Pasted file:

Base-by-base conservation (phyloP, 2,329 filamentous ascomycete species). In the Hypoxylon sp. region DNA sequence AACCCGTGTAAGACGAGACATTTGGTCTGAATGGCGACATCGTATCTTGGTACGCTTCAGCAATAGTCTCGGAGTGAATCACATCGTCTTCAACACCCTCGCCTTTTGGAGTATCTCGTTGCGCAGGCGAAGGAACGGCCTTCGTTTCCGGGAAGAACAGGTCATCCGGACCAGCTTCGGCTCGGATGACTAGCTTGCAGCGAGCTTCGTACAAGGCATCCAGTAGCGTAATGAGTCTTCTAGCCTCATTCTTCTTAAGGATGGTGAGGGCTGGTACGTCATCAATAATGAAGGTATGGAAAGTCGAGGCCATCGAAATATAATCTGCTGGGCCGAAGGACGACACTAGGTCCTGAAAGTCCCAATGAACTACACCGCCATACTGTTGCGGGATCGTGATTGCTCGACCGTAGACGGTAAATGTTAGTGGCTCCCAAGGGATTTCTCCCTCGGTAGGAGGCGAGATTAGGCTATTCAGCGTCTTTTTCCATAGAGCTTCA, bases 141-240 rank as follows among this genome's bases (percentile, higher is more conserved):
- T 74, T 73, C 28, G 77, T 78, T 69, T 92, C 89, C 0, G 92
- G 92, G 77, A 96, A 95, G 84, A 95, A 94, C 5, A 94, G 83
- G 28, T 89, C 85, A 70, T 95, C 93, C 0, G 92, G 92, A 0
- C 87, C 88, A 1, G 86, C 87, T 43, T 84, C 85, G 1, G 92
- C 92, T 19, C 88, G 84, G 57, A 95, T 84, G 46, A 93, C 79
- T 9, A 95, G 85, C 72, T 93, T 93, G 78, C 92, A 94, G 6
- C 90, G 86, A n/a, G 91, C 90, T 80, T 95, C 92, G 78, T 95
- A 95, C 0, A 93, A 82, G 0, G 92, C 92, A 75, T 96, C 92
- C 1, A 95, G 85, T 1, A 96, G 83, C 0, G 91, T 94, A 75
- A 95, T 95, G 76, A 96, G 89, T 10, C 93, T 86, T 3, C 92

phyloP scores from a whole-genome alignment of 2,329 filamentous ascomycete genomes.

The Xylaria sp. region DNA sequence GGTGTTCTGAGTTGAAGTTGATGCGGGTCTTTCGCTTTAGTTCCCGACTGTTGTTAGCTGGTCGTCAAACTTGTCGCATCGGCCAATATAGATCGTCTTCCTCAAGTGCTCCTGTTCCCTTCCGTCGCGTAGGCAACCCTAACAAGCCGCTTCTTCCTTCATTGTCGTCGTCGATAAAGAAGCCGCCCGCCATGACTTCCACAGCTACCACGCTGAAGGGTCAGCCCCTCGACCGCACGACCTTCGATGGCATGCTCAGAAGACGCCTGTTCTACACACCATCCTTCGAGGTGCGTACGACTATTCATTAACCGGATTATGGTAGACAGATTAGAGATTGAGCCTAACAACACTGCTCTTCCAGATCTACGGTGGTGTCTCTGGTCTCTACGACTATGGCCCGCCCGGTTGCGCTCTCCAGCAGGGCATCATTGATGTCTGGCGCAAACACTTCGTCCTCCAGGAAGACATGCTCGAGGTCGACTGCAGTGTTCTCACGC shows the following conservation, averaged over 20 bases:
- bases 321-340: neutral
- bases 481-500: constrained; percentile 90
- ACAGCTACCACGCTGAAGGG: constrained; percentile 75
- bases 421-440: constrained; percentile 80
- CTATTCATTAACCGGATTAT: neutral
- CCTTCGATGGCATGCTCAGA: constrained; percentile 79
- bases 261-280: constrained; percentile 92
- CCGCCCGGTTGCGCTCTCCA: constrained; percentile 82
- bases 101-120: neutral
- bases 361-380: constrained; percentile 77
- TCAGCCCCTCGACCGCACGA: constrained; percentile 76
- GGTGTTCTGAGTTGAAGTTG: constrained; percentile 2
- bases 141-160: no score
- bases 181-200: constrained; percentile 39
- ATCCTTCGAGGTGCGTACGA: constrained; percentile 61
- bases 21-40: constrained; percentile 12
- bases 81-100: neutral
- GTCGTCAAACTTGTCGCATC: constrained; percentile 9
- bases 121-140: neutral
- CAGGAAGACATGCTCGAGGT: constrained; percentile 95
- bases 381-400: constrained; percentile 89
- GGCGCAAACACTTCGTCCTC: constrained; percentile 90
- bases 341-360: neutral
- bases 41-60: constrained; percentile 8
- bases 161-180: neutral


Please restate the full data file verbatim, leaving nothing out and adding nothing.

Base-by-base conservation (phyloP, 2,329 filamentous ascomycete species). In the Hypoxylon sp. region DNA sequence AACCCGTGTAAGACGAGACATTTGGTCTGAATGGCGACATCGTATCTTGGTACGCTTCAGCAATAGTCTCGGAGTGAATCACATCGTCTTCAACACCCTCGCCTTTTGGAGTATCTCGTTGCGCAGGCGAAGGAACGGCCTTCGTTTCCGGGAAGAACAGGTCATCCGGACCAGCTTCGGCTCGGATGACTAGCTTGCAGCGAGCTTCGTACAAGGCATCCAGTAGCGTAATGAGTCTTCTAGCCTCATTCTTCTTAAGGATGGTGAGGGCTGGTACGTCATCAATAATGAAGGTATGGAAAGTCGAGGCCATCGAAATATAATCTGCTGGGCCGAAGGACGACACTAGGTCCTGAAAGTCCCAATGAACTACACCGCCATACTGTTGCGGGATCGTGATTGCTCGACCGTAGACGGTAAATGTTAGTGGCTCCCAAGGGATTTCTCCCTCGGTAGGAGGCGAGATTAGGCTATTCAGCGTCTTTTTCCATAGAGCTTCA, bases 141-240 rank as follows among this genome's bases (percentile, higher is more conserved):
- T 74, T 73, C 28, G 77, T 78, T 69, T 92, C 89, C 0, G 92
- G 92, G 77, A 96, A 95, G 84, A 95, A 94, C 5, A 94, G 83
- G 28, T 89, C 85, A 70, T 95, C 93, C 0, G 92, G 92, A 0
- C 87, C 88, A 1, G 86, C 87, T 43, T 84, C 85, G 1, G 92
- C 92, T 19, C 88, G 84, G 57, A 95, T 84, G 46, A 93, C 79
- T 9, A 95, G 85, C 72, T 93, T 93, G 78, C 92, A 94, G 6
- C 90, G 86, A n/a, G 91, C 90, T 80, T 95, C 92, G 78, T 95
- A 95, C 0, A 93, A 82, G 0, G 92, C 92, A 75, T 96, C 92
- C 1, A 95, G 85, T 1, A 96, G 83, C 0, G 91, T 94, A 75
- A 95, T 95, G 76, A 96, G 89, T 10, C 93, T 86, T 3, C 92

phyloP scores from a whole-genome alignment of 2,329 filamentous ascomycete genomes.

The Xylaria sp. region DNA sequence GGTGTTCTGAGTTGAAGTTGATGCGGGTCTTTCGCTTTAGTTCCCGACTGTTGTTAGCTGGTCGTCAAACTTGTCGCATCGGCCAATATAGATCGTCTTCCTCAAGTGCTCCTGTTCCCTTCCGTCGCGTAGGCAACCCTAACAAGCCGCTTCTTCCTTCATTGTCGTCGTCGATAAAGAAGCCGCCCGCCATGACTTCCACAGCTACCACGCTGAAGGGTCAGCCCCTCGACCGCACGACCTTCGATGGCATGCTCAGAAGACGCCTGTTCTACACACCATCCTTCGAGGTGCGTACGACTATTCATTAACCGGATTATGGTAGACAGATTAGAGATTGAGCCTAACAACACTGCTCTTCCAGATCTACGGTGGTGTCTCTGGTCTCTACGACTATGGCCCGCCCGGTTGCGCTCTCCAGCAGGGCATCATTGATGTCTGGCGCAAACACTTCGTCCTCCAGGAAGACATGCTCGAGGTCGACTGCAGTGTTCTCACGC shows the following conservation, averaged over 20 bases:
- bases 321-340: neutral
- bases 481-500: constrained; percentile 90
- ACAGCTACCACGCTGAAGGG: constrained; percentile 75
- bases 421-440: constrained; percentile 80
- CTATTCATTAACCGGATTAT: neutral
- CCTTCGATGGCATGCTCAGA: constrained; percentile 79
- bases 261-280: constrained; percentile 92
- CCGCCCGGTTGCGCTCTCCA: constrained; percentile 82
- bases 101-120: neutral
- bases 361-380: constrained; percentile 77
- TCAGCCCCTCGACCGCACGA: constrained; percentile 76
- GGTGTTCTGAGTTGAAGTTG: constrained; percentile 2
- bases 141-160: no score
- bases 181-200: constrained; percentile 39
- ATCCTTCGAGGTGCGTACGA: constrained; percentile 61
- bases 21-40: constrained; percentile 12
- bases 81-100: neutral
- GTCGTCAAACTTGTCGCATC: constrained; percentile 9
- bases 121-140: neutral
- CAGGAAGACATGCTCGAGGT: constrained; percentile 95
- bases 381-400: constrained; percentile 89
- GGCGCAAACACTTCGTCCTC: constrained; percentile 90
- bases 341-360: neutral
- bases 41-60: constrained; percentile 8
- bases 161-180: neutral